Saturday, May 10, 2014

Migrants migrants everywhere -- Murray and Tom report

MURRAY HEAD sends a photo of his Bird of the Day:
Magnolia Warbler - 5/10/14- photo by MURRAY HEAD
And here's TOM FIORE'S report from yesterday--pretty exciting!

Friday, 9 May, 2014 - Manhattan, N.Y. City

Birds. Many many birds. Migrants multiplied munificently.
More may be moving... are moving, tonight.

Seriously, when veteran observers, with thousands & ten-thousands of field-hours under their binocular-straps, state that this may have been the best they've seen of sheer volume of certain species....whew.

Migrants were observed in just about any & every cranny & corner if there was someone looking for them today - far more than is just another fine day in mid-May...
Can this continue? Maybe!

super-peak-week-end birds-ing to all

tom fiore

and Tom provides more details from the day before, Thursday, May 8.

Central Park, Manhattan, N.Y. City

Today was the most bird-filled day of the year thus far in Central. More than 120 species were recorded, among them at least 28 warbler species. On Wednesday, perhaps the first Bay-breasted Warbler of the season was found at the n. end of the park, and this species was also seen this day.

Other warblers present included (late) Pine, Palm, & (late) Louisiana Waterthrush, as well as Orange-crowned (Maintenance Meadow, yet again), Cape May, Blackpoll, Wilson's (in the multiple) and Canada... and for some of the more-common & typical warblers of May, some species were being seen in as high as triple-digit numbers.

The numbers of Yellow-rumped Warbler that moved through in the first 3 or so hours of daylight may have reached well into the 5-figures range. White-throated Sparrow numbers actually in the park all day may easily have exceeded 5,000. Other sparrows noted included some Lincoln's, White-crowned, Field, Swamp, and many hundreds of Chipping (as well as Song Sparrows). Indigo Buntings are now in fair numbers and Scarlet Tanagers also have increased... a somewhat less-expected species, Purple Finch, was seen & heard in a few locations. A rather "late" (for this date in NYC) Rusty Blackbird was at the Loch area in the early a.m. - a male in full glossy breeding plumage. A few duck species are now getting a bit late: N. Shovelers, Bufflehead, & Ruddy Duck - each species in 2's.  Along with the usual Great & Snowy Egrets and Black-crowned Night-Herons that fly east or west along a "flyway" over & north of the n. end of the park, a rare-in-Manhattan Little Blue Heron was noticed yesterday, and today, a Glossy Ibis.  Swallows seem generally still in short supply, and more are definitely expected to pass through.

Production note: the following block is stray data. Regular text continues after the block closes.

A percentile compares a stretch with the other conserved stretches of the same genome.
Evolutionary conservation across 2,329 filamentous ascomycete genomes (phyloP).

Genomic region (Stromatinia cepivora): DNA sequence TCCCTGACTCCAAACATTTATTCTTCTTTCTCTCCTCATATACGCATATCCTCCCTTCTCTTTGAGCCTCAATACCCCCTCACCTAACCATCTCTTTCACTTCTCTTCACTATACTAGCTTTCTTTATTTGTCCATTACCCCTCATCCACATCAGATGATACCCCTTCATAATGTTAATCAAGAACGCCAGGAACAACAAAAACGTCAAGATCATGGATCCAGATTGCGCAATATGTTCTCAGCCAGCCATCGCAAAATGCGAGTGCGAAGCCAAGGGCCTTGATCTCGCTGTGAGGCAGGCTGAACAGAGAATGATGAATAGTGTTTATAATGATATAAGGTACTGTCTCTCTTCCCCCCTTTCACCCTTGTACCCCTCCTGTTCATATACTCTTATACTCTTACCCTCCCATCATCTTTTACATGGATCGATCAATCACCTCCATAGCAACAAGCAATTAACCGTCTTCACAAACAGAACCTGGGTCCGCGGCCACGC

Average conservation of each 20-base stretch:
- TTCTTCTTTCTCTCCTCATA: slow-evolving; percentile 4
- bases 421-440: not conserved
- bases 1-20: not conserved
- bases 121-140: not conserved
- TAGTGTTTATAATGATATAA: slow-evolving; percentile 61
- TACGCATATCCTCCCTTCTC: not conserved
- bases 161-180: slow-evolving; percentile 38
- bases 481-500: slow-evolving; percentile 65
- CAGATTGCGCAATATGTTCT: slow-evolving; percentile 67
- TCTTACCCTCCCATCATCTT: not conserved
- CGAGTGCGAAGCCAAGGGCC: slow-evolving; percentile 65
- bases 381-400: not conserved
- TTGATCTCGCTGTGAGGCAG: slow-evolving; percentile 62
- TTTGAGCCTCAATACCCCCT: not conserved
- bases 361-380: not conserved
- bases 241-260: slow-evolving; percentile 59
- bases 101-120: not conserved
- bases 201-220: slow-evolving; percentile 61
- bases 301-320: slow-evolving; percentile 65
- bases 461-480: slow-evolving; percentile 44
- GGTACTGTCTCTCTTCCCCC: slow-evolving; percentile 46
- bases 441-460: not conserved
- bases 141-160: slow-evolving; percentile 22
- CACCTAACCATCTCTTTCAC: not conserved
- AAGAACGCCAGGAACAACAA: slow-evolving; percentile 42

A Common Nighthawk was found perched in the n. end near the end of the day, this about the 3rd day now that this species had been sighted in the park. A very modest number of shorebirds were found - at least several Solitary and Spotted Sandpipers.    At least one Dark-eyed Junco was still lingering.   As various other thrush species come through in greater & greater numbers, the relative number of Hermit Thrush remains high (for the date). Many Veery seemed to have arrived, as well as Wood Thrush and still-modest no's. of Swainson's Thrush, with a relative few Gray-cheeked types.

There are good prospects for the weekend's birding so long as stormy weather does not really get in the way.

8 days of May, & quite the start...

Tom Fiore

Tuesday, May 06, 2014

Cape May Warbler at Turtle Pond

Cape May Warbler - photo by LLOYD SPITALNIK Central Park 5/13/2008

Joe Dicostanzo posted this on eBirdsNYC today [May 6] at 2pm. Cape Mays sometimes hang around for a while. So this bird may still be there tomorrow  [Wednesday].  That's why I'm posting this now:

I haven’t seen it posted, though I believe it has been texted – there is a beautiful male Cape May Warbler frequenting the south side of Turtle Pond. It apparently has been seen off and on since this morning. At about 1:00 pm it was about half way along the south side path. Also along here on a lunchtime check I saw Yellow, Black-throated Blue, Black-throated Green (several), Blackburnian (male), Black-and-white, Nashville (perhaps 2), and Prairie warblers, Northern Parula, Baltimore Oriole, and Scarlet Tanager (female).

Joseph DiCostanzo
Great Gull Island Project - AMNH

Yesterday's Widow in the Park

Hi Marie,

this lovely graced a few trees around the maintenance meadow, seen by 150 or more birders through the day, and even observed several times in the mid-morning flying around a bit, a rare daytime sight. this photo taken from at least 75 feet away, perhaps 25 feet below the limb on which the Chuck-will's-widow sat a while. My photo with 'point-&-shoot' camera.

best, Tom

Chuck-will's Widow in Central Park - May 5, 2014  photo by TOM FIORE

Monday, May 05, 2014

Q: What's bright red and isn't a Cardinal?

A: A Summer Tanager at the Riviera yesterday!

And of course a big audience showed up:

Photos by MURRAY HEAD - 5/4/14